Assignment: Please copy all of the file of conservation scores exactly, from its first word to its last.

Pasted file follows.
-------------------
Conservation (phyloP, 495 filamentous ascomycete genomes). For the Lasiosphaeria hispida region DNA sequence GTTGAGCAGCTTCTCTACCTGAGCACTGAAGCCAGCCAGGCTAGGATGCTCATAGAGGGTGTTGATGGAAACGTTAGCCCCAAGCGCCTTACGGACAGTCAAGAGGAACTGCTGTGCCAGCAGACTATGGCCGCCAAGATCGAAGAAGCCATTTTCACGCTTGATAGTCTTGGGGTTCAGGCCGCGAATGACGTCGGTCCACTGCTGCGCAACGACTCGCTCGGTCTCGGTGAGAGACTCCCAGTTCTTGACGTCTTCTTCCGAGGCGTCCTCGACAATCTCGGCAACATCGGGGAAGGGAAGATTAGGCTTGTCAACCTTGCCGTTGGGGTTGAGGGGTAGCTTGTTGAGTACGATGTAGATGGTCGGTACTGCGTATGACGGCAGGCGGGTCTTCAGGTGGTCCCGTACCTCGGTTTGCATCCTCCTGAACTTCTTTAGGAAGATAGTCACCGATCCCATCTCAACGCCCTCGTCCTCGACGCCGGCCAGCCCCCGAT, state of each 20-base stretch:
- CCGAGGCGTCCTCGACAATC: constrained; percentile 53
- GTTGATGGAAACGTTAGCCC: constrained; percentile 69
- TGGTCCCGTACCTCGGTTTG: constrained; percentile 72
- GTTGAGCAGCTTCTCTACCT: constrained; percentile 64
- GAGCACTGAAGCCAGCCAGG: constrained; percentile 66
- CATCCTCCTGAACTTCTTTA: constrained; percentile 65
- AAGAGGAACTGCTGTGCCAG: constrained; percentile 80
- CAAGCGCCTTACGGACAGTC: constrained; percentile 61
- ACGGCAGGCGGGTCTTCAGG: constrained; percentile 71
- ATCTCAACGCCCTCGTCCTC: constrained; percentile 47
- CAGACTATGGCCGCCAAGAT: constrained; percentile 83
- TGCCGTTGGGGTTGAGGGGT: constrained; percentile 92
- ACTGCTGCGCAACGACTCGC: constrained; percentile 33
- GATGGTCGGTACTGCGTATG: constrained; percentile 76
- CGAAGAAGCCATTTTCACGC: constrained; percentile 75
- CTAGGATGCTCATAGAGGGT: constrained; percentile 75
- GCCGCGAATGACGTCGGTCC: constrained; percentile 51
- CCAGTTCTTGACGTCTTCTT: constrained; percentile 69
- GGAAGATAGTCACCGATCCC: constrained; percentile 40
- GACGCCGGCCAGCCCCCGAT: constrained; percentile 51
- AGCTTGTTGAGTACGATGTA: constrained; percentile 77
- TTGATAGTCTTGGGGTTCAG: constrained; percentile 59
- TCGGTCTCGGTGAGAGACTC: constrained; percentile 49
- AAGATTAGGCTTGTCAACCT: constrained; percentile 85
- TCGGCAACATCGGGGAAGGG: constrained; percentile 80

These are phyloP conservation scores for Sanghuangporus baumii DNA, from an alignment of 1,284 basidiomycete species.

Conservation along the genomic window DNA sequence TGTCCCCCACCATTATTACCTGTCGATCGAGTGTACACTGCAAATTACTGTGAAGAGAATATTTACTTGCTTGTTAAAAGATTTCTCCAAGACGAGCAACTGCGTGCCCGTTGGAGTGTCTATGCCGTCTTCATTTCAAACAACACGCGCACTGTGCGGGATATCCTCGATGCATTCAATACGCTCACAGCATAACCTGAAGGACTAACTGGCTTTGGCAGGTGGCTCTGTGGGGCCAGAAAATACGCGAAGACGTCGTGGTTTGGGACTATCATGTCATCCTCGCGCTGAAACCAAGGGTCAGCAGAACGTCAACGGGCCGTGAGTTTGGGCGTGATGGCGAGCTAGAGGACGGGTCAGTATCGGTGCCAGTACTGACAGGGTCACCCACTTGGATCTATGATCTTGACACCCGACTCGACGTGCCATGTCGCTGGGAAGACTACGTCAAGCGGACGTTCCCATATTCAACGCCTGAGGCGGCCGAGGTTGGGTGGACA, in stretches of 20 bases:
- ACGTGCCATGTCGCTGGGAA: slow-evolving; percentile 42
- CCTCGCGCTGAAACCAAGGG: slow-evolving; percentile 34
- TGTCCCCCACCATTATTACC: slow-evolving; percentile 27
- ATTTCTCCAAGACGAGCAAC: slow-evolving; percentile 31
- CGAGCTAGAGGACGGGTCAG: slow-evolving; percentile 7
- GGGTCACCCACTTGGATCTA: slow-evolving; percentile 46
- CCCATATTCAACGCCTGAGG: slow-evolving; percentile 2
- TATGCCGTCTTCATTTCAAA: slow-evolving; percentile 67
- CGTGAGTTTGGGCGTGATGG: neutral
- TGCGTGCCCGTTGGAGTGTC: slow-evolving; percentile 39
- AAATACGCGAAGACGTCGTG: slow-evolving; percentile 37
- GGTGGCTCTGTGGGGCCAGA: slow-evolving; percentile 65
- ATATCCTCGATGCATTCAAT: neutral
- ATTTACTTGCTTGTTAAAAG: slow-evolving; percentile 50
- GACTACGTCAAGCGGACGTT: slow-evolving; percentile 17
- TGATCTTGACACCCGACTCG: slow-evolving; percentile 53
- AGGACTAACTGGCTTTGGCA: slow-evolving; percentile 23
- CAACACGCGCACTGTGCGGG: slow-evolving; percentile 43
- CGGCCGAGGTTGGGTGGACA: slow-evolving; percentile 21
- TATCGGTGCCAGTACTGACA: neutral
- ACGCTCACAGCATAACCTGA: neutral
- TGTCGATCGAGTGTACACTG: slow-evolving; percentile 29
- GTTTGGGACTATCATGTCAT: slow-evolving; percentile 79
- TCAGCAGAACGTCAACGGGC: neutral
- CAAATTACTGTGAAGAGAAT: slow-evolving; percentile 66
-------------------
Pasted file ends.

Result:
Conservation (phyloP, 495 filamentous ascomycete genomes). For the Lasiosphaeria hispida region DNA sequence GTTGAGCAGCTTCTCTACCTGAGCACTGAAGCCAGCCAGGCTAGGATGCTCATAGAGGGTGTTGATGGAAACGTTAGCCCCAAGCGCCTTACGGACAGTCAAGAGGAACTGCTGTGCCAGCAGACTATGGCCGCCAAGATCGAAGAAGCCATTTTCACGCTTGATAGTCTTGGGGTTCAGGCCGCGAATGACGTCGGTCCACTGCTGCGCAACGACTCGCTCGGTCTCGGTGAGAGACTCCCAGTTCTTGACGTCTTCTTCCGAGGCGTCCTCGACAATCTCGGCAACATCGGGGAAGGGAAGATTAGGCTTGTCAACCTTGCCGTTGGGGTTGAGGGGTAGCTTGTTGAGTACGATGTAGATGGTCGGTACTGCGTATGACGGCAGGCGGGTCTTCAGGTGGTCCCGTACCTCGGTTTGCATCCTCCTGAACTTCTTTAGGAAGATAGTCACCGATCCCATCTCAACGCCCTCGTCCTCGACGCCGGCCAGCCCCCGAT, state of each 20-base stretch:
- CCGAGGCGTCCTCGACAATC: constrained; percentile 53
- GTTGATGGAAACGTTAGCCC: constrained; percentile 69
- TGGTCCCGTACCTCGGTTTG: constrained; percentile 72
- GTTGAGCAGCTTCTCTACCT: constrained; percentile 64
- GAGCACTGAAGCCAGCCAGG: constrained; percentile 66
- CATCCTCCTGAACTTCTTTA: constrained; percentile 65
- AAGAGGAACTGCTGTGCCAG: constrained; percentile 80
- CAAGCGCCTTACGGACAGTC: constrained; percentile 61
- ACGGCAGGCGGGTCTTCAGG: constrained; percentile 71
- ATCTCAACGCCCTCGTCCTC: constrained; percentile 47
- CAGACTATGGCCGCCAAGAT: constrained; percentile 83
- TGCCGTTGGGGTTGAGGGGT: constrained; percentile 92
- ACTGCTGCGCAACGACTCGC: constrained; percentile 33
- GATGGTCGGTACTGCGTATG: constrained; percentile 76
- CGAAGAAGCCATTTTCACGC: constrained; percentile 75
- CTAGGATGCTCATAGAGGGT: constrained; percentile 75
- GCCGCGAATGACGTCGGTCC: constrained; percentile 51
- CCAGTTCTTGACGTCTTCTT: constrained; percentile 69
- GGAAGATAGTCACCGATCCC: constrained; percentile 40
- GACGCCGGCCAGCCCCCGAT: constrained; percentile 51
- AGCTTGTTGAGTACGATGTA: constrained; percentile 77
- TTGATAGTCTTGGGGTTCAG: constrained; percentile 59
- TCGGTCTCGGTGAGAGACTC: constrained; percentile 49
- AAGATTAGGCTTGTCAACCT: constrained; percentile 85
- TCGGCAACATCGGGGAAGGG: constrained; percentile 80

These are phyloP conservation scores for Sanghuangporus baumii DNA, from an alignment of 1,284 basidiomycete species.

Conservation along the genomic window DNA sequence TGTCCCCCACCATTATTACCTGTCGATCGAGTGTACACTGCAAATTACTGTGAAGAGAATATTTACTTGCTTGTTAAAAGATTTCTCCAAGACGAGCAACTGCGTGCCCGTTGGAGTGTCTATGCCGTCTTCATTTCAAACAACACGCGCACTGTGCGGGATATCCTCGATGCATTCAATACGCTCACAGCATAACCTGAAGGACTAACTGGCTTTGGCAGGTGGCTCTGTGGGGCCAGAAAATACGCGAAGACGTCGTGGTTTGGGACTATCATGTCATCCTCGCGCTGAAACCAAGGGTCAGCAGAACGTCAACGGGCCGTGAGTTTGGGCGTGATGGCGAGCTAGAGGACGGGTCAGTATCGGTGCCAGTACTGACAGGGTCACCCACTTGGATCTATGATCTTGACACCCGACTCGACGTGCCATGTCGCTGGGAAGACTACGTCAAGCGGACGTTCCCATATTCAACGCCTGAGGCGGCCGAGGTTGGGTGGACA, in stretches of 20 bases:
- ACGTGCCATGTCGCTGGGAA: slow-evolving; percentile 42
- CCTCGCGCTGAAACCAAGGG: slow-evolving; percentile 34
- TGTCCCCCACCATTATTACC: slow-evolving; percentile 27
- ATTTCTCCAAGACGAGCAAC: slow-evolving; percentile 31
- CGAGCTAGAGGACGGGTCAG: slow-evolving; percentile 7
- GGGTCACCCACTTGGATCTA: slow-evolving; percentile 46
- CCCATATTCAACGCCTGAGG: slow-evolving; percentile 2
- TATGCCGTCTTCATTTCAAA: slow-evolving; percentile 67
- CGTGAGTTTGGGCGTGATGG: neutral
- TGCGTGCCCGTTGGAGTGTC: slow-evolving; percentile 39
- AAATACGCGAAGACGTCGTG: slow-evolving; percentile 37
- GGTGGCTCTGTGGGGCCAGA: slow-evolving; percentile 65
- ATATCCTCGATGCATTCAAT: neutral
- ATTTACTTGCTTGTTAAAAG: slow-evolving; percentile 50
- GACTACGTCAAGCGGACGTT: slow-evolving; percentile 17
- TGATCTTGACACCCGACTCG: slow-evolving; percentile 53
- AGGACTAACTGGCTTTGGCA: slow-evolving; percentile 23
- CAACACGCGCACTGTGCGGG: slow-evolving; percentile 43
- CGGCCGAGGTTGGGTGGACA: slow-evolving; percentile 21
- TATCGGTGCCAGTACTGACA: neutral
- ACGCTCACAGCATAACCTGA: neutral
- TGTCGATCGAGTGTACACTG: slow-evolving; percentile 29
- GTTTGGGACTATCATGTCAT: slow-evolving; percentile 79
- TCAGCAGAACGTCAACGGGC: neutral
- CAAATTACTGTGAAGAGAAT: slow-evolving; percentile 66